Definition of insubstantial in English:

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Pronunciation: /ˌinsəbˈstan(t)SH(ə)l/


1Lacking strength and solidity: the huts are relatively few and insubstantial insubstantial evidence
More example sentences
  • Contrariwise, juries may convict where the judicial decision-maker would find the evidence insubstantial.
  • It amused me to see the insubstantial evidence you had pieced together as your argument against airguns.
  • What has been written is vague and insubstantial.
flimsy, fragile, breakable, weak, frail, slight, unstable, shaky, wobbly, rickety, ramshackle, jerry-built
weak, flimsy, feeble, poor, inadequate, insufficient, tenuous, insignificant, unconvincing, implausible, unsatisfactory, paltry
1.1Not solid or real; imaginary: the flickering light made her face seem insubstantial
More example sentences
  • Her illegitimate position has rendered her wraithlike and insubstantial, almost disembodied.
  • We who lived in the suburbs of towns that were themselves anonymous and mediocre were exiles from the city's Real: insubstantial wraiths, resigned to our status as non-beings.
  • She becomes daily more insubstantial, her figure wraithlike.
intangible, impalpable, untouchable, discarnate, unsubstantial, incorporeal;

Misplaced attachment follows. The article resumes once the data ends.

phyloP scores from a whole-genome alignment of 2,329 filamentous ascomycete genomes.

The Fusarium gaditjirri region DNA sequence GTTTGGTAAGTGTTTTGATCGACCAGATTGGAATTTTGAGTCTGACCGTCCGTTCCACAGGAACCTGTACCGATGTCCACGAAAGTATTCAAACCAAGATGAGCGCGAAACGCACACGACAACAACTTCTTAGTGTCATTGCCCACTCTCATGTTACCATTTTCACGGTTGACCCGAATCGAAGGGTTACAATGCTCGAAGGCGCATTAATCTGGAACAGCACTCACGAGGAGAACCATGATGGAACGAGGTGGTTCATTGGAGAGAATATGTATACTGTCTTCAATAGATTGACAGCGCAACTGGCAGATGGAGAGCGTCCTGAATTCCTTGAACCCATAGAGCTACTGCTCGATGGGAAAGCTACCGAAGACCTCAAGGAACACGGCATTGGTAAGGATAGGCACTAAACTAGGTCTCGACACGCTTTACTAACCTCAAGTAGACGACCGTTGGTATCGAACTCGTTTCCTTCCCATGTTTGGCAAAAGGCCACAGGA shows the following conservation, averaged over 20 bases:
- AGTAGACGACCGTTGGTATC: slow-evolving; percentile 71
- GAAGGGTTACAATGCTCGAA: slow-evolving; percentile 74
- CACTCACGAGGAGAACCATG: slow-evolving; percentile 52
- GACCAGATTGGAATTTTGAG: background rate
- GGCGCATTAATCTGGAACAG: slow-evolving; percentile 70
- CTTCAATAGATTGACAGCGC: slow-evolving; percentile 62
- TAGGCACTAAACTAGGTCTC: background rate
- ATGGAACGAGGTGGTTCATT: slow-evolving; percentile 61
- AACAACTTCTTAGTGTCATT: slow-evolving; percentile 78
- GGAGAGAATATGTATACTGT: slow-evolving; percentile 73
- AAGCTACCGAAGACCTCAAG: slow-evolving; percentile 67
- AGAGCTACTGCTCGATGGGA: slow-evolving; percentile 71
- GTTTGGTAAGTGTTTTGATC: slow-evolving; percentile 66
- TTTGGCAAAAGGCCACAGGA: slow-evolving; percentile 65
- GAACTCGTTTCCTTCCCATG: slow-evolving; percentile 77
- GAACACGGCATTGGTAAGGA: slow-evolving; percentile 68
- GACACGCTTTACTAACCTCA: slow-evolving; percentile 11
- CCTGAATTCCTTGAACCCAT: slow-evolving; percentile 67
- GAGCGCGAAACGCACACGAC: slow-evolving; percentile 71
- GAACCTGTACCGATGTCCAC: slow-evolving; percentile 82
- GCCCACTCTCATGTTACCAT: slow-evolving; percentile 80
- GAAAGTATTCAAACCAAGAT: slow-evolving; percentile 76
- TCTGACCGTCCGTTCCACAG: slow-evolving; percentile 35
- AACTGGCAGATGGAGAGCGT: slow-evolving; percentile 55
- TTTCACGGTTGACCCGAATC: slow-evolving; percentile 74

imaginary, unreal, illusory, spectral, ghostlike, vaporous, immaterial



Pronunciation: /-ˌstanCHēˈalitē/
Example sentences
  • In spite of the insubstantiality of the materials that Feher uses, his work reveals an underlying muscularity; it's getting pumped up and starting to shoulder itself around.
  • Mill proposed the insubstantiality of the dreamlike future and also that our feeling for the past may be based upon a cosmic joke, a delusion of the dreaming senses.
  • This vagueness and insubstantiality is bound up with the director's artistic-intellectual outlook and methods.


Example sentences
  • That makes him insubstantially sunny, I suppose.
  • How their pale Swedish arms, like sea-polyps, swayed and wavered insubstantially in the northern air!
  • ‘I will go, give me the order’, and Dilger galloped ahead, contributing not insubstantially to the throwing back of the enemy.


Early 17th century: from late Latin insubstantialis, from in- 'not' + substantialis (see substantial).

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